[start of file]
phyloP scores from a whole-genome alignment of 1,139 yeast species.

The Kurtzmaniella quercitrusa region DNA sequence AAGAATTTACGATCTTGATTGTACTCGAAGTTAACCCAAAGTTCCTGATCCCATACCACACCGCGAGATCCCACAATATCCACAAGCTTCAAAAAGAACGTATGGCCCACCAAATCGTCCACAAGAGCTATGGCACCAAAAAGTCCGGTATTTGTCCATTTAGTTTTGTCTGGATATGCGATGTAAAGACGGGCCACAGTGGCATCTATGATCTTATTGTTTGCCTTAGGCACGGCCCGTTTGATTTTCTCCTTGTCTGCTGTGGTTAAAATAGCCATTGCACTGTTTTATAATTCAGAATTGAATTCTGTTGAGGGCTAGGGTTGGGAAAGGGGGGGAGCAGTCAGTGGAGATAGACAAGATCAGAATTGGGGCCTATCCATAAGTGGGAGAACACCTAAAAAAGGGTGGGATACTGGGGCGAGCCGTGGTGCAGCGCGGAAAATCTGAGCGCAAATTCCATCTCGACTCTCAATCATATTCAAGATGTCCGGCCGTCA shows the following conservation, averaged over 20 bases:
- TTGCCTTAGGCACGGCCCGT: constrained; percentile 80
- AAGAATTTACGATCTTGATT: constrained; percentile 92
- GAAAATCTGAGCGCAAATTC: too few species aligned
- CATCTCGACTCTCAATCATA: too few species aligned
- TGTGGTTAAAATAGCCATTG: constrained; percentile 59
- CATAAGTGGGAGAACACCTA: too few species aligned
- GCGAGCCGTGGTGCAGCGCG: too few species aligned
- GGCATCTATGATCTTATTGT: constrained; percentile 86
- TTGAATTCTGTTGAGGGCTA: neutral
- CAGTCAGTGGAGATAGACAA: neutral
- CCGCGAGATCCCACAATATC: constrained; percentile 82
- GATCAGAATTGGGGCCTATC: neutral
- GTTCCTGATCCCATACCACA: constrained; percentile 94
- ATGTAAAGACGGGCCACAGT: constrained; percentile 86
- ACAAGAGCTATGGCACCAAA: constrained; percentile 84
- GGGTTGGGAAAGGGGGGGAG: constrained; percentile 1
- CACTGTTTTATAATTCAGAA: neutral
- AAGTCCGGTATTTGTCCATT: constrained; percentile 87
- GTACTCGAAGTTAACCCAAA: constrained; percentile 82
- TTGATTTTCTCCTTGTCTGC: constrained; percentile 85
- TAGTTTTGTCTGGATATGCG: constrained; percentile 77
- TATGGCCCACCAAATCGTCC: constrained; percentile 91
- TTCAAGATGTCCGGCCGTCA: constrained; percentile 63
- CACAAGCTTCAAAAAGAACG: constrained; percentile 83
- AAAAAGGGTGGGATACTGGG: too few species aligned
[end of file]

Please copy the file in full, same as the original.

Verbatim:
phyloP scores from a whole-genome alignment of 1,139 yeast species.

The Kurtzmaniella quercitrusa region DNA sequence AAGAATTTACGATCTTGATTGTACTCGAAGTTAACCCAAAGTTCCTGATCCCATACCACACCGCGAGATCCCACAATATCCACAAGCTTCAAAAAGAACGTATGGCCCACCAAATCGTCCACAAGAGCTATGGCACCAAAAAGTCCGGTATTTGTCCATTTAGTTTTGTCTGGATATGCGATGTAAAGACGGGCCACAGTGGCATCTATGATCTTATTGTTTGCCTTAGGCACGGCCCGTTTGATTTTCTCCTTGTCTGCTGTGGTTAAAATAGCCATTGCACTGTTTTATAATTCAGAATTGAATTCTGTTGAGGGCTAGGGTTGGGAAAGGGGGGGAGCAGTCAGTGGAGATAGACAAGATCAGAATTGGGGCCTATCCATAAGTGGGAGAACACCTAAAAAAGGGTGGGATACTGGGGCGAGCCGTGGTGCAGCGCGGAAAATCTGAGCGCAAATTCCATCTCGACTCTCAATCATATTCAAGATGTCCGGCCGTCA shows the following conservation, averaged over 20 bases:
- TTGCCTTAGGCACGGCCCGT: constrained; percentile 80
- AAGAATTTACGATCTTGATT: constrained; percentile 92
- GAAAATCTGAGCGCAAATTC: too few species aligned
- CATCTCGACTCTCAATCATA: too few species aligned
- TGTGGTTAAAATAGCCATTG: constrained; percentile 59
- CATAAGTGGGAGAACACCTA: too few species aligned
- GCGAGCCGTGGTGCAGCGCG: too few species aligned
- GGCATCTATGATCTTATTGT: constrained; percentile 86
- TTGAATTCTGTTGAGGGCTA: neutral
- CAGTCAGTGGAGATAGACAA: neutral
- CCGCGAGATCCCACAATATC: constrained; percentile 82
- GATCAGAATTGGGGCCTATC: neutral
- GTTCCTGATCCCATACCACA: constrained; percentile 94
- ATGTAAAGACGGGCCACAGT: constrained; percentile 86
- ACAAGAGCTATGGCACCAAA: constrained; percentile 84
- GGGTTGGGAAAGGGGGGGAG: constrained; percentile 1
- CACTGTTTTATAATTCAGAA: neutral
- AAGTCCGGTATTTGTCCATT: constrained; percentile 87
- GTACTCGAAGTTAACCCAAA: constrained; percentile 82
- TTGATTTTCTCCTTGTCTGC: constrained; percentile 85
- TAGTTTTGTCTGGATATGCG: constrained; percentile 77
- TATGGCCCACCAAATCGTCC: constrained; percentile 91
- TTCAAGATGTCCGGCCGTCA: constrained; percentile 63
- CACAAGCTTCAAAAAGAACG: constrained; percentile 83
- AAAAAGGGTGGGATACTGGG: too few species aligned